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Silver nanowire sensors hold promise for prosthetics, robotics

North Carolina State University researchers have used silver nanowires to develop wearable, multifunctional sensors that could be used in biomedical, military or athletic applications, including new prosthetics, robotic systems and flexible touch panels. The sensors can measure strain, pressure, human touch and bioelectronic signals such as electrocardiograms.

Posted: Jan 16th, 2014

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New technique allows robotic 'nanobiopsies' of living cells

Researchers at UC Santa Cruz have developed a robotic "nanobiopsy" system that can extract tiny samples from inside a living cell without killing it. The single-cell nanobiopsy technique is a powerful tool for scientists working to understand the dynamic processes that occur within living cells.

Posted: Jan 16th, 2014

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A deeper look at interfaces

A technique developed at Berkeley Lab's Advanced Light Source makes it possible for the first time to selectively study the electronic structure of buried interfaces in multilayer nanodevices. The technique is called Standing Wave Angle-Resolved Photoemission Spectroscopy.

Posted: Jan 15th, 2014

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Quantum physics could make secure, single-use computer memories possible

Computer security systems may one day get a boost from quantum physics, as a result of recent research from the National Institute of Standards and Technology (NIST). Computer scientist Yi-Kai Liu has devised a way to make a security device that has proved notoriously difficult to build - a 'one-shot' memory unit, whose contents can be read only a single time.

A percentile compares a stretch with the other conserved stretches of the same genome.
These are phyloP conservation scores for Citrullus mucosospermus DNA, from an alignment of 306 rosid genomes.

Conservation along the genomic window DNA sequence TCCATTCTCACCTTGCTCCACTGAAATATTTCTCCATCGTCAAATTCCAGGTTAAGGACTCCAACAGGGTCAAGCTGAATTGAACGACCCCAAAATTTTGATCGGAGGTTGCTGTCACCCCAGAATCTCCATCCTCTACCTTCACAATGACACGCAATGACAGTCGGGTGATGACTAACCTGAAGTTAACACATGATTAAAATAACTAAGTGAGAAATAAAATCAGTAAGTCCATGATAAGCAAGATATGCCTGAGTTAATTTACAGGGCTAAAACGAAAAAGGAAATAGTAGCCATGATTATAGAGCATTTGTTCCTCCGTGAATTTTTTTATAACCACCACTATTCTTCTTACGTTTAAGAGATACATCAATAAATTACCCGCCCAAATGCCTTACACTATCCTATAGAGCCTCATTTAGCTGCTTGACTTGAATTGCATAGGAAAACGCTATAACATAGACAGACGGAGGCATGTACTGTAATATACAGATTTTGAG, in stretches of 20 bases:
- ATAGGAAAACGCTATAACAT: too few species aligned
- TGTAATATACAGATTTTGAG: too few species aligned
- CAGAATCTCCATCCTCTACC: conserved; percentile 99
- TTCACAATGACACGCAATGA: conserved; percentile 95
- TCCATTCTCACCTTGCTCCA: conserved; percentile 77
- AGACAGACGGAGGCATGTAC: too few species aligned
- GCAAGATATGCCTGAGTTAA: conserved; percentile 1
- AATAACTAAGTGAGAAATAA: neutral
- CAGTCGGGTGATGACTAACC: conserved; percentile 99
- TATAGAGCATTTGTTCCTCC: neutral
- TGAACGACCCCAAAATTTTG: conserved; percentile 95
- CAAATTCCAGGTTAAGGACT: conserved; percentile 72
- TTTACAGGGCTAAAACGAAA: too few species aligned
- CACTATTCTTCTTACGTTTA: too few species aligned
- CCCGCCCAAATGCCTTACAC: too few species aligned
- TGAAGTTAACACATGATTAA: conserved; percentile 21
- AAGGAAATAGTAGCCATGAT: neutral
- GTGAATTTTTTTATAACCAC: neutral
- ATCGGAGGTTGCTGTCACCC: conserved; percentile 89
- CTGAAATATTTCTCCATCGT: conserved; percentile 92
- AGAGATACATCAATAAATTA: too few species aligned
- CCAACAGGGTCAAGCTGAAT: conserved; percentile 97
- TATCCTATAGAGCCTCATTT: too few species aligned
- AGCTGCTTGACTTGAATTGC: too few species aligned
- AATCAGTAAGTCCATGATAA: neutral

Posted: Jan 15th, 2014

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Layered security: Carbon nanotubes promise improved flame-resistant coating

Using an approach akin to assembling a club sandwich at the nanoscale, National Institute of Standards and Technology (NIST) researchers have succeeded in crafting a uniform, multi-walled carbon-nanotube-based coating that greatly reduces the flammability of foam commonly used in upholstered furniture and other soft furnishings.

Posted: Jan 15th, 2014

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Microscopic fountain pen adds new functionality to AFM microscopy

An AFM's cantilever has a fine tip that can be used to map surfaces at the nanoscale. The movements of the tip are monitored using laser light reflected from the cantilever. If you could manufacture a hollow cantilever and pass a liquid through it, as happens in a fountain pen, then you could kill two birds with one stone.

Posted: Jan 15th, 2014

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World's tiniest drug cabinets could be attached to cancerous cells for long term treatment

As if being sick weren't bad enough, there's also the fear of frequent injections, side effects and overdosing on you medication. Now a team of researchers from University of Copenhagen, Department of Chemistry, Nano- science center and the Institut Laue-Langevin, have shown that reservoirs of anti-viral pharmaceuticals could be manufactured to bind specifically to infected tissue such as cancer cells for the slow concentrated delivery of drug treatments.

Posted: Jan 15th, 2014

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